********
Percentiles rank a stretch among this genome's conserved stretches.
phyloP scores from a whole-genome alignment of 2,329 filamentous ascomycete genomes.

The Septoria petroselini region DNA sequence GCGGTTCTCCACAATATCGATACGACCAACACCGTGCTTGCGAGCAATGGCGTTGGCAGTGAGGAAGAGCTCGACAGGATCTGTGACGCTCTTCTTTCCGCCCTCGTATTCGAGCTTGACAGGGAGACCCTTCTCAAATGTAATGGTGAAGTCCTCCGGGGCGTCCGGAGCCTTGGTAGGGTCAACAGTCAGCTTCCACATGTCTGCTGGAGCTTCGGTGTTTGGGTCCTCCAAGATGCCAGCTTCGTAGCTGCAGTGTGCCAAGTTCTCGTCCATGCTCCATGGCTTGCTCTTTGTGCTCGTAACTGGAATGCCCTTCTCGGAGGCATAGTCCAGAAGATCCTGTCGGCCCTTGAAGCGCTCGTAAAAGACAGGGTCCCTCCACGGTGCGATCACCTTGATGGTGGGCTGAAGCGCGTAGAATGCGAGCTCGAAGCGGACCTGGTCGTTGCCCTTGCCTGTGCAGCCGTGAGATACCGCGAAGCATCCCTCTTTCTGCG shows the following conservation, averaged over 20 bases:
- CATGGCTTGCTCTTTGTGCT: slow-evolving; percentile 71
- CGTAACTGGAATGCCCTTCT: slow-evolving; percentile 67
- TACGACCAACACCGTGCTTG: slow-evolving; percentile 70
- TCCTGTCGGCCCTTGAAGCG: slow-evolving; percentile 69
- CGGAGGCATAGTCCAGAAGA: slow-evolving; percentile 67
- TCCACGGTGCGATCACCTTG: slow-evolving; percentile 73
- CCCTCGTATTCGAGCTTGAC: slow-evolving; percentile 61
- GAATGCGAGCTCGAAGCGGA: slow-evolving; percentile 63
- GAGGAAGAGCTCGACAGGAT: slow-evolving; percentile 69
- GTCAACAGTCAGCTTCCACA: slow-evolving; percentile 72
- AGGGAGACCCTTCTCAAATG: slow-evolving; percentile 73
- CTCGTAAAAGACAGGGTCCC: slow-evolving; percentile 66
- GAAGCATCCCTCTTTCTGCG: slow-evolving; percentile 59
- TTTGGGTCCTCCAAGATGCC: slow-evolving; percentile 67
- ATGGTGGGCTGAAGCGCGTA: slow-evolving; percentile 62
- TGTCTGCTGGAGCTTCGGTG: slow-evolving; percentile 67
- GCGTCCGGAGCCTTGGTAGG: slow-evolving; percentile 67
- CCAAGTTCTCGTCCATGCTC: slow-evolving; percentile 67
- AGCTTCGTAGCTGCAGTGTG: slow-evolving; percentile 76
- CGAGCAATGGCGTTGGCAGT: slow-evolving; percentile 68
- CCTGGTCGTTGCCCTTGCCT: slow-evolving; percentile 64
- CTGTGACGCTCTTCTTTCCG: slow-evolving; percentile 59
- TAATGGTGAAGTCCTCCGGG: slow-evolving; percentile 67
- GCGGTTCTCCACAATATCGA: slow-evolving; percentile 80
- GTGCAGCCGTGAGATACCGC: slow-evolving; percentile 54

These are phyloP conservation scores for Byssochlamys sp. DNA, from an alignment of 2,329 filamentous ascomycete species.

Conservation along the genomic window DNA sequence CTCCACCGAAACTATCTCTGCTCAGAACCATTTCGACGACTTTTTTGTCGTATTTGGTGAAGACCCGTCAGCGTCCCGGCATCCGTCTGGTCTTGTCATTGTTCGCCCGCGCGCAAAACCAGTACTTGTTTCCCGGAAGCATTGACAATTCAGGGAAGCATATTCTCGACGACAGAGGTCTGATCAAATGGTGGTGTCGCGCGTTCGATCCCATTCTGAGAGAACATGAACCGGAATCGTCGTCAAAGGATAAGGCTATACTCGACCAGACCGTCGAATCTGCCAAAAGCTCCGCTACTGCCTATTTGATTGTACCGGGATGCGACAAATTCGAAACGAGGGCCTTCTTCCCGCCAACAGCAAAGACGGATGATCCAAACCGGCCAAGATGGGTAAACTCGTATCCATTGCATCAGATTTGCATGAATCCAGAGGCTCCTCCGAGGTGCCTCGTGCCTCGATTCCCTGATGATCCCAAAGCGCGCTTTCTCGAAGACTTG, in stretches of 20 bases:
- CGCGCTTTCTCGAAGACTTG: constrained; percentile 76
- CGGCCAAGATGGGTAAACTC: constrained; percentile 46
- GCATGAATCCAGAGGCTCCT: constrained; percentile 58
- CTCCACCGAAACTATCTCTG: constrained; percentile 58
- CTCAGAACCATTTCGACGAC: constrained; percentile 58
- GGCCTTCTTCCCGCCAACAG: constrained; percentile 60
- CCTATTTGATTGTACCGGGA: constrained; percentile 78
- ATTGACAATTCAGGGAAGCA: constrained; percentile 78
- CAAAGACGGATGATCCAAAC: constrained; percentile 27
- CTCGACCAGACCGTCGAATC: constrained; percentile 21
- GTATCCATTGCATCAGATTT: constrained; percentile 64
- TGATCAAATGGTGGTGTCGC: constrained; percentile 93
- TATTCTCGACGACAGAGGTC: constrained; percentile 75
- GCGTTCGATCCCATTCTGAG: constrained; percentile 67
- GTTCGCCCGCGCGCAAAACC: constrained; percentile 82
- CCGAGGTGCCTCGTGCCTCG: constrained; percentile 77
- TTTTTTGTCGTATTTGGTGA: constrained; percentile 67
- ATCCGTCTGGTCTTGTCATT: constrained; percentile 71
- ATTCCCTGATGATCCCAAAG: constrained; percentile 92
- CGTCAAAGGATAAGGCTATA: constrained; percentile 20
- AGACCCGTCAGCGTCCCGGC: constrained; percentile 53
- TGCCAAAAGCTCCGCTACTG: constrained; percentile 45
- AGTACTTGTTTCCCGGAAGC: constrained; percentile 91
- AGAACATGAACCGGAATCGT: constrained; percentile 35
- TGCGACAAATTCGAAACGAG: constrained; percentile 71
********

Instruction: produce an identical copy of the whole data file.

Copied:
Percentiles rank a stretch among this genome's conserved stretches.
phyloP scores from a whole-genome alignment of 2,329 filamentous ascomycete genomes.

The Septoria petroselini region DNA sequence GCGGTTCTCCACAATATCGATACGACCAACACCGTGCTTGCGAGCAATGGCGTTGGCAGTGAGGAAGAGCTCGACAGGATCTGTGACGCTCTTCTTTCCGCCCTCGTATTCGAGCTTGACAGGGAGACCCTTCTCAAATGTAATGGTGAAGTCCTCCGGGGCGTCCGGAGCCTTGGTAGGGTCAACAGTCAGCTTCCACATGTCTGCTGGAGCTTCGGTGTTTGGGTCCTCCAAGATGCCAGCTTCGTAGCTGCAGTGTGCCAAGTTCTCGTCCATGCTCCATGGCTTGCTCTTTGTGCTCGTAACTGGAATGCCCTTCTCGGAGGCATAGTCCAGAAGATCCTGTCGGCCCTTGAAGCGCTCGTAAAAGACAGGGTCCCTCCACGGTGCGATCACCTTGATGGTGGGCTGAAGCGCGTAGAATGCGAGCTCGAAGCGGACCTGGTCGTTGCCCTTGCCTGTGCAGCCGTGAGATACCGCGAAGCATCCCTCTTTCTGCG shows the following conservation, averaged over 20 bases:
- CATGGCTTGCTCTTTGTGCT: slow-evolving; percentile 71
- CGTAACTGGAATGCCCTTCT: slow-evolving; percentile 67
- TACGACCAACACCGTGCTTG: slow-evolving; percentile 70
- TCCTGTCGGCCCTTGAAGCG: slow-evolving; percentile 69
- CGGAGGCATAGTCCAGAAGA: slow-evolving; percentile 67
- TCCACGGTGCGATCACCTTG: slow-evolving; percentile 73
- CCCTCGTATTCGAGCTTGAC: slow-evolving; percentile 61
- GAATGCGAGCTCGAAGCGGA: slow-evolving; percentile 63
- GAGGAAGAGCTCGACAGGAT: slow-evolving; percentile 69
- GTCAACAGTCAGCTTCCACA: slow-evolving; percentile 72
- AGGGAGACCCTTCTCAAATG: slow-evolving; percentile 73
- CTCGTAAAAGACAGGGTCCC: slow-evolving; percentile 66
- GAAGCATCCCTCTTTCTGCG: slow-evolving; percentile 59
- TTTGGGTCCTCCAAGATGCC: slow-evolving; percentile 67
- ATGGTGGGCTGAAGCGCGTA: slow-evolving; percentile 62
- TGTCTGCTGGAGCTTCGGTG: slow-evolving; percentile 67
- GCGTCCGGAGCCTTGGTAGG: slow-evolving; percentile 67
- CCAAGTTCTCGTCCATGCTC: slow-evolving; percentile 67
- AGCTTCGTAGCTGCAGTGTG: slow-evolving; percentile 76
- CGAGCAATGGCGTTGGCAGT: slow-evolving; percentile 68
- CCTGGTCGTTGCCCTTGCCT: slow-evolving; percentile 64
- CTGTGACGCTCTTCTTTCCG: slow-evolving; percentile 59
- TAATGGTGAAGTCCTCCGGG: slow-evolving; percentile 67
- GCGGTTCTCCACAATATCGA: slow-evolving; percentile 80
- GTGCAGCCGTGAGATACCGC: slow-evolving; percentile 54

These are phyloP conservation scores for Byssochlamys sp. DNA, from an alignment of 2,329 filamentous ascomycete species.

Conservation along the genomic window DNA sequence CTCCACCGAAACTATCTCTGCTCAGAACCATTTCGACGACTTTTTTGTCGTATTTGGTGAAGACCCGTCAGCGTCCCGGCATCCGTCTGGTCTTGTCATTGTTCGCCCGCGCGCAAAACCAGTACTTGTTTCCCGGAAGCATTGACAATTCAGGGAAGCATATTCTCGACGACAGAGGTCTGATCAAATGGTGGTGTCGCGCGTTCGATCCCATTCTGAGAGAACATGAACCGGAATCGTCGTCAAAGGATAAGGCTATACTCGACCAGACCGTCGAATCTGCCAAAAGCTCCGCTACTGCCTATTTGATTGTACCGGGATGCGACAAATTCGAAACGAGGGCCTTCTTCCCGCCAACAGCAAAGACGGATGATCCAAACCGGCCAAGATGGGTAAACTCGTATCCATTGCATCAGATTTGCATGAATCCAGAGGCTCCTCCGAGGTGCCTCGTGCCTCGATTCCCTGATGATCCCAAAGCGCGCTTTCTCGAAGACTTG, in stretches of 20 bases:
- CGCGCTTTCTCGAAGACTTG: constrained; percentile 76
- CGGCCAAGATGGGTAAACTC: constrained; percentile 46
- GCATGAATCCAGAGGCTCCT: constrained; percentile 58
- CTCCACCGAAACTATCTCTG: constrained; percentile 58
- CTCAGAACCATTTCGACGAC: constrained; percentile 58
- GGCCTTCTTCCCGCCAACAG: constrained; percentile 60
- CCTATTTGATTGTACCGGGA: constrained; percentile 78
- ATTGACAATTCAGGGAAGCA: constrained; percentile 78
- CAAAGACGGATGATCCAAAC: constrained; percentile 27
- CTCGACCAGACCGTCGAATC: constrained; percentile 21
- GTATCCATTGCATCAGATTT: constrained; percentile 64
- TGATCAAATGGTGGTGTCGC: constrained; percentile 93
- TATTCTCGACGACAGAGGTC: constrained; percentile 75
- GCGTTCGATCCCATTCTGAG: constrained; percentile 67
- GTTCGCCCGCGCGCAAAACC: constrained; percentile 82
- CCGAGGTGCCTCGTGCCTCG: constrained; percentile 77
- TTTTTTGTCGTATTTGGTGA: constrained; percentile 67
- ATCCGTCTGGTCTTGTCATT: constrained; percentile 71
- ATTCCCTGATGATCCCAAAG: constrained; percentile 92
- CGTCAAAGGATAAGGCTATA: constrained; percentile 20
- AGACCCGTCAGCGTCCCGGC: constrained; percentile 53
- TGCCAAAAGCTCCGCTACTG: constrained; percentile 45
- AGTACTTGTTTCCCGGAAGC: constrained; percentile 91
- AGAACATGAACCGGAATCGT: constrained; percentile 35
- TGCGACAAATTCGAAACGAG: constrained; percentile 71